English Learners

Los Angeles Unified Lawyers to Represent Students Facing Deportation

By Corey Mitchell — February 11, 2015 2 min read
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Some Los Angeles Unified students facing deportation will receive legal help from lawyers who work for the school district.

Under a plan approved by the school board this week, the lawyers are now allowed to volunteer their time on behalf of the students.

The lawyers would be allowed to represent one student at a time for between one and three hours a week and would have to make up any loss of work time for the district.

“This important initiative will meet immediate and urgent need in our community,” board Vice President Steve Zimmer said in a statement.

School officials did not provide estimates on how many students would be affected under the initiative called Advocating for Youth Unaccompanied in Deportation Actions. Under federal law, districts are required to offer an education to children regardless of their immigration status.

Of the nearly 54,000 unaccompanied children released to sponsors after their apprehension by immigration authorities in 2014, roughly 5 percent—about 3,000 of them—reside in Los Angeles County, according to the federal Office of Refugee Resettlement. Harris County, Texas, which includes Houston, has taken in the most unaccompanied minors.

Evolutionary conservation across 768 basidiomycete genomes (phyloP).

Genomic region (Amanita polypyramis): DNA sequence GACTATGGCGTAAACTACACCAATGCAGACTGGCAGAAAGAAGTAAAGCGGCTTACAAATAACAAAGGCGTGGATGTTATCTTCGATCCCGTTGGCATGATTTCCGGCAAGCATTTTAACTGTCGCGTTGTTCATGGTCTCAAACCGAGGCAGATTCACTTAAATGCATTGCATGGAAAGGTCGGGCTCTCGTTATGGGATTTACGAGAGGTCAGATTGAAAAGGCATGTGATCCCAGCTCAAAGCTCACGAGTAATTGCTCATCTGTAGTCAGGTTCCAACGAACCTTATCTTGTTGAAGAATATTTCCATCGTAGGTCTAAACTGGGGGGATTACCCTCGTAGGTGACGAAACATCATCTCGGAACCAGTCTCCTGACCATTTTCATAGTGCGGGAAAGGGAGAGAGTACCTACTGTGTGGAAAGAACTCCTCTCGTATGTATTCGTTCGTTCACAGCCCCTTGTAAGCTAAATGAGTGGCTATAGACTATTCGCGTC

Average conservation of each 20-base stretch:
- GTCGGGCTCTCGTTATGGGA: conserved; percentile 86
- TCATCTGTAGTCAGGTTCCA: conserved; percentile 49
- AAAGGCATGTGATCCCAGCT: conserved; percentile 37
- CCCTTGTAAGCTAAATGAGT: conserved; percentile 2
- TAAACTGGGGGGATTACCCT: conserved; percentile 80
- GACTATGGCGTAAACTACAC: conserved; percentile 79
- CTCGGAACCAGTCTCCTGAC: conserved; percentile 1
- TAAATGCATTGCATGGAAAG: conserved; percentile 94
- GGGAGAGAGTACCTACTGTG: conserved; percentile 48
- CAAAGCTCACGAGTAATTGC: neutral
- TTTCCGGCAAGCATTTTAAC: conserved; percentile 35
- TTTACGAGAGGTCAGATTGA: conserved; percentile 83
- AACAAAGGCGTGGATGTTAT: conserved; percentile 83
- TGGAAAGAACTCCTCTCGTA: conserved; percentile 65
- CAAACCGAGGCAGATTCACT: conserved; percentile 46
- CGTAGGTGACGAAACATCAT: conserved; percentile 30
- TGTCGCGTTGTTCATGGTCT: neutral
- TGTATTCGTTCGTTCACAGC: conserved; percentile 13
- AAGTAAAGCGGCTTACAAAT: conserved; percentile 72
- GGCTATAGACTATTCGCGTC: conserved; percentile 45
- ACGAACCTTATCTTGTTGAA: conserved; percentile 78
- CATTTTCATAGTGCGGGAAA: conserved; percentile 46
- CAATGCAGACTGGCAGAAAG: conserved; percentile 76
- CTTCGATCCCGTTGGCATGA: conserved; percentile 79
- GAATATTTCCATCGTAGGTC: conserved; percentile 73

The action was taken to address the record flood of unaccompanied minors crossing the United States’ southern border, a deluge that began in 2011. They’re part of a surge of immigrants, mainly Central American, fleeing violence and poverty in part after hearing that American immigration policy had grown more accommodating.

The students have to juggle court dates and concerns about deportation while trying to adjust to new schools in a new country, sometimes with little or no English skills.

The Los Angeles Times reports that L.A. Unified staff cited research finding that “73 percent of youth with representation were allowed to stay in the United States, compared with 15 percent without legal help.”

“Our students faced with circumstances beyond their control can now focus in the classroom instead of the courtroom,” school board member Mónica Garcia said in a statement.

“Our lawyers, like our cafeteria workers and teachers, are important advocates to assist in meeting the needs of our youth and creating access to justice, learning, and achievement. I challenge other districts across the nation to do the same,” Garcia said.

The Times’ editorial page slammed the initiative, arguing that the district setting “itself up as a de facto immigration legal service constitutes a troubling level of mission creep.”

In December, LA Unified announced plans to help students and families access school records they will need to apply for deportation relief promised by President Barack Obama’s executive action on immigration.

A version of this news article first appeared in the Learning the Language blog.